states to be identified. Figure 9 shows the load–slip
responses obtained from the NSM samples. In Fig. 9a, the
load–slip responses of the shortest specimens are shown,
whereas Fig. 9b shows the responses of the specimens where
the rupture of the SS rod occurred. Distinct from what
happened in the EBR samples with the longest bonded
lengths, where the plateau corresponds to the debonding
propagation along the bond length, the plateau observed
from specimens SS-NSM-L200 and SS-NSM-L300
corresponds to the yielding of the SS rod instead. So, the isolated
and exclusive use of the DIC technique for the
measurements of the displacements of the interface proved that by
itself it is able to identify the distinct phases of the load–slip
responses and the yielding stage of the NSM samples which
helps provide better understanding in the analysis and
interpretation of the interfacial behaviour between the SS
and the concrete.
0.0 0.1 0.2 0.3 0.4 0.5 0.6 0.7
Slip at x = 0, s0 (mm)
0.0 0.1 0.2 0.3 0.4 0.5 0.6 0.7
Slip at x = 0, s0 (mm)
0.0 0.1 0.2 0.3 0.4 0.5 0.6 0.7
Slip at x = 0, s0 (mm)
0.0 0.1 0.2 0.3 0.4 0.5 0.6 0.7
Slip at x = 0, s0 (mm)
0.0 0.1 0.2 0.3 0.4 0.5 0.6 0.7
Slip at x = 0, s0 (mm)
00.00 0.05 0.10 0.15 0.20
0.6 0.8 1.0 1.2 1.4
Slip at x = 0, s0 (mm)
4.3 Slips Developed Within the Interface
The relative displacements between bonded materials (or
slips) developed along the bond length of the interface are
analysed next, in accordance to Eq. (2). Whether for the sake
of simplicity of the analysis or to avoid increasing the text
unnecessarily, only two specimens were selected to be
presented, since the bond length of an interface has an important
effect on its load–slip response: (i) the specimen with the
largest bond length; and (ii) the specimen with the shortest
bond length. Also, both strengthening bond techniques are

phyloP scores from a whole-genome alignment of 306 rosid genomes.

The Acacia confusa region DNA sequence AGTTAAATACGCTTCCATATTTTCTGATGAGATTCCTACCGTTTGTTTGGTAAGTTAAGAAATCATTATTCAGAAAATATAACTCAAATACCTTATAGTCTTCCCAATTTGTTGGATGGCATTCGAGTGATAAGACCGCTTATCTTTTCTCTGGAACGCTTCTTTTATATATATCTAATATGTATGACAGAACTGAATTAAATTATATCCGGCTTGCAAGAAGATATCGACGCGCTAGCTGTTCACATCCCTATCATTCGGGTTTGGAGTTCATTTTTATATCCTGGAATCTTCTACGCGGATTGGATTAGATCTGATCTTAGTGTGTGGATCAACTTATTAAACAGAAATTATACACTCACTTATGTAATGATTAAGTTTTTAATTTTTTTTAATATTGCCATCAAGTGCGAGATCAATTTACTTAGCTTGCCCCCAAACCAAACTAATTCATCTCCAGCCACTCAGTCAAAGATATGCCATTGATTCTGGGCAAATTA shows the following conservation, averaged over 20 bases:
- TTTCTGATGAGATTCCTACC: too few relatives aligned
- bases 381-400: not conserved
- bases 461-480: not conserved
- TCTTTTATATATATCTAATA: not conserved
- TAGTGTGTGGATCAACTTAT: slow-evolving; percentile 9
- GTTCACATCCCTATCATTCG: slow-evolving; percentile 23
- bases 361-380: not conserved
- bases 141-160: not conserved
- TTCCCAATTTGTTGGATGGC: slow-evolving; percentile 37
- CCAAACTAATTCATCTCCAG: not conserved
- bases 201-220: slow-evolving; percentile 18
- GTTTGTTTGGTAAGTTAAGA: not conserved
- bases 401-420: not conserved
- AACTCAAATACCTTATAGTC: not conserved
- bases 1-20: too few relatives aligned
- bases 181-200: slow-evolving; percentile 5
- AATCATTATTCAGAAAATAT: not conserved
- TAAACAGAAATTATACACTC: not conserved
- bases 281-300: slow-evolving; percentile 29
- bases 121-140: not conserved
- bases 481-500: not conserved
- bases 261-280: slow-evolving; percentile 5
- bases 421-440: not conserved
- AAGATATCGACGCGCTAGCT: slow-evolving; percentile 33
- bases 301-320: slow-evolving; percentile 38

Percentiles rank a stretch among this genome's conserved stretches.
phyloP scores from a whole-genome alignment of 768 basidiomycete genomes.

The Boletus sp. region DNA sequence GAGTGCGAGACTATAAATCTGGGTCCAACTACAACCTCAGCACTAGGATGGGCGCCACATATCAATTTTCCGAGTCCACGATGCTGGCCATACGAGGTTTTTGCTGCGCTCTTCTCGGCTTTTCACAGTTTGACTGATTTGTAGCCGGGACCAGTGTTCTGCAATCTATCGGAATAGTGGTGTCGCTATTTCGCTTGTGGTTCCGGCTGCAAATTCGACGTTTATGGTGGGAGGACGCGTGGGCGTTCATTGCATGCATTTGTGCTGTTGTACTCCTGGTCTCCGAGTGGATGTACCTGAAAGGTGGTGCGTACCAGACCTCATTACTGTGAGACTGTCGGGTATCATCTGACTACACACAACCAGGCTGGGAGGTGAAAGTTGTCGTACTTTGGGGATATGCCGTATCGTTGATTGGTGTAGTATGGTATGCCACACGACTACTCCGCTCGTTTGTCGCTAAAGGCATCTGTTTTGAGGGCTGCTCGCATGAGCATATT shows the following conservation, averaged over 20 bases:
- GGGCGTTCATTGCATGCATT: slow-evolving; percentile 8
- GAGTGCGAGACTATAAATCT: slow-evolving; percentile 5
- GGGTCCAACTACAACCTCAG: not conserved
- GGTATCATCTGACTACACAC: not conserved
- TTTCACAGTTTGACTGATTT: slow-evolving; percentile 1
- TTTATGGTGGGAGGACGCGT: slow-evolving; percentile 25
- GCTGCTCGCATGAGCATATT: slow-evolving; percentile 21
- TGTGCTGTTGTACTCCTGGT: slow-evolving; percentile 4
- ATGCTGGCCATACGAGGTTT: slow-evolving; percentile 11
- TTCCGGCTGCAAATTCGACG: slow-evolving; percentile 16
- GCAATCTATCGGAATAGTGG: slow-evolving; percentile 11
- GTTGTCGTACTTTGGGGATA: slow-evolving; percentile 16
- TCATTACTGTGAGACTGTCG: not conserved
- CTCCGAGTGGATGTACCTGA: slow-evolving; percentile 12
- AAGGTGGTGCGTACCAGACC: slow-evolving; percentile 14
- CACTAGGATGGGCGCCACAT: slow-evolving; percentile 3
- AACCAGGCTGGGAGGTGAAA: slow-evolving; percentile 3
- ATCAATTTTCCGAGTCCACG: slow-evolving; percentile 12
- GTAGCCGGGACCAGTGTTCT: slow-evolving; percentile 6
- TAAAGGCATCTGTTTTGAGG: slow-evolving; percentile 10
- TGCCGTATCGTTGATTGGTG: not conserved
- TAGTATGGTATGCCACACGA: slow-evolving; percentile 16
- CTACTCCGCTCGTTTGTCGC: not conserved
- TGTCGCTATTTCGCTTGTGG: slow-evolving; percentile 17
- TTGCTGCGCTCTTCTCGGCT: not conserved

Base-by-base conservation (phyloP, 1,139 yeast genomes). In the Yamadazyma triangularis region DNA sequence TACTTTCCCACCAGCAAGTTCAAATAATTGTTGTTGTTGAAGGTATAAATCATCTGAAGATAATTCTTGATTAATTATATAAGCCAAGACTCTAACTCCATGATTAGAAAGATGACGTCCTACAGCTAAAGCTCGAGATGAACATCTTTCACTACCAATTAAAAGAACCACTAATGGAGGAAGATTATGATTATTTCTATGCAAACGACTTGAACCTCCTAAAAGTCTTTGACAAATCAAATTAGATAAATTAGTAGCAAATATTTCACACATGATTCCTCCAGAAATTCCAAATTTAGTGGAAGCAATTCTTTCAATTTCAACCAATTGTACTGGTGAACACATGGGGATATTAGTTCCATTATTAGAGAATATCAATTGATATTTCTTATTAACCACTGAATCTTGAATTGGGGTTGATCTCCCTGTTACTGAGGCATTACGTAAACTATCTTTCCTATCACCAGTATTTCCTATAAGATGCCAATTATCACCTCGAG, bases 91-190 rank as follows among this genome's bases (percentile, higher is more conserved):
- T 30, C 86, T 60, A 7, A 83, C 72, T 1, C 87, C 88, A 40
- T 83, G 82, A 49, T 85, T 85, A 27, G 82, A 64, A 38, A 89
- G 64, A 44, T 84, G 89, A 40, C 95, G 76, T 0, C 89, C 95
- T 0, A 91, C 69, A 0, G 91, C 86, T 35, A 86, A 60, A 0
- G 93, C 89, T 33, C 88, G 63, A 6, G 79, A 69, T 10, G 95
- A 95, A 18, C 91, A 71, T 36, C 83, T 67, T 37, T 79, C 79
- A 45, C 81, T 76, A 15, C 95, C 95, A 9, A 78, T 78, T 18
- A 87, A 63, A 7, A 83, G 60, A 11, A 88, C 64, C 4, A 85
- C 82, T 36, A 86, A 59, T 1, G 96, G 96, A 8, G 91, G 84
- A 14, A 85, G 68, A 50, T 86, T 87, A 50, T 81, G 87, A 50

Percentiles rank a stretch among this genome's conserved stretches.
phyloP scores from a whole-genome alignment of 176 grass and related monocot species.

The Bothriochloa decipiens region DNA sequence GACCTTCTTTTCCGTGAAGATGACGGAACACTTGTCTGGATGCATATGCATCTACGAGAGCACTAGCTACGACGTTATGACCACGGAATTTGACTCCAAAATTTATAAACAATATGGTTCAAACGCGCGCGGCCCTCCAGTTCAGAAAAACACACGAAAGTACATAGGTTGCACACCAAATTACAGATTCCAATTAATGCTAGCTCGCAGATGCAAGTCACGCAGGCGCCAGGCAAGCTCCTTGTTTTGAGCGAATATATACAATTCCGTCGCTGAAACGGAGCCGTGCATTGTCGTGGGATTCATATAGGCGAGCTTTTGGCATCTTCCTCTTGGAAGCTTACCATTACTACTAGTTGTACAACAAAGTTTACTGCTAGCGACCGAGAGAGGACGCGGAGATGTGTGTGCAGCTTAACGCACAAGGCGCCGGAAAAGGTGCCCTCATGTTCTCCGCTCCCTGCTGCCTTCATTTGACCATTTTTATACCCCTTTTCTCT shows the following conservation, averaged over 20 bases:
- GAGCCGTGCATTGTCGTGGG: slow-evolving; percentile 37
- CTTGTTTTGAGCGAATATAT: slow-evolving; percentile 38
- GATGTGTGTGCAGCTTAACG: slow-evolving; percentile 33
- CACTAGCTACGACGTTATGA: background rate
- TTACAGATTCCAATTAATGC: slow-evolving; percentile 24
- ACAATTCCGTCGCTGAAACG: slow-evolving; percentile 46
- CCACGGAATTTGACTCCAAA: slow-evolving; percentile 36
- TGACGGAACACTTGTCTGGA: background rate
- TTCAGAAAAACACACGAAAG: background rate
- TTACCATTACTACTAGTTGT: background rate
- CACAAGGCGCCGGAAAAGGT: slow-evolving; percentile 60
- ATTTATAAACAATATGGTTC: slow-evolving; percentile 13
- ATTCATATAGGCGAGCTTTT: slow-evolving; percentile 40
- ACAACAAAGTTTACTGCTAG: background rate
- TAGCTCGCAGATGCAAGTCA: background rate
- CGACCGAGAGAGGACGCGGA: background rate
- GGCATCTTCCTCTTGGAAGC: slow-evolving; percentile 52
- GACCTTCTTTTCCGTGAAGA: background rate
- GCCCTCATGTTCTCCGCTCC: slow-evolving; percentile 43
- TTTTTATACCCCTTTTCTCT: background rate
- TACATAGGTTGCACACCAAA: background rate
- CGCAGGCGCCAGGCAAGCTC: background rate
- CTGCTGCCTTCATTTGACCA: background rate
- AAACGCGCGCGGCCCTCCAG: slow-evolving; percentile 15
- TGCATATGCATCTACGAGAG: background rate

contemplated in this analysis. Hence, Fig. 10 shows the slip
distributions obtained from the specimens SS-EBR-L50,
SSEBR-L800, SS-NSM-L35 and SS-NSM-L300. Furthermore,
the slips developed within the interface were calculated
taking into consideration that:
s ¼ uss
where uss and uc are the displacements in the stainless steel
and in the concrete. Thus, since the DIC Correlate software
provides only the displacements, the slips measured using
the DIC technique were calculated from the differences
between the displacements measured along a line that
embraces the bond length and another one that considers and
measures the displacements along the concrete surface at the
vicinity of the interface.
The slips developed within the EBR interface chosen to be
presented in Fig. 10a correspond to the debonding loads of
the specimens and in the case of the EBR sample with the
longest bonded length, an intermediate slip at x = 0 was
randomly selected. Therefore, the distribution corresponding
to ‘‘1’’ in Fig. 10a corresponds to the same slip at the SS
loaded end when the debonding of the specimen
SS-EBRL50 occurred. In these cases, the results obtained either from
the strain gauges or from the DIC technique are presented.
Despite the noisy signal obtained from the DIC technique,
the comparison between the two monitoring methods at least
allows us to check the capability of the DIC to follow the
same trend obtained from the strain gauges. Thereby, the
results shown in Fig. 10a indicate that the DIC technique is
capable of following the same slip distributions of those
obtained from Eq. (2), i.e. with highest slips at the SS loaded
end with a decrease of the slips towards the SS free end.
The same criterion was followed in Fig. 10b to show the
slip distributions obtained from the NSM selected samples.
However, the middle slip distribution in the specimen
SSNSM-L300 corresponds to the initiation of the yielding of
the SS rod (see Fig. 10b). As can be seen from these results,
a relevant discontinuity of the slip distribution can be
observed at the vicinities of the SS loaded end, which is
explained by the yielding of the SS rod. At the same time,
the slip distributions corresponding to numbers ‘‘2’’ and ‘‘3’’
are quite similar, which can be explained, once again, by the
yielding of the SS rod outside of the bonded length. Thus,
when the SS rod yields, the load transmitted to the SS rod
remains the same and the slips along the bond length should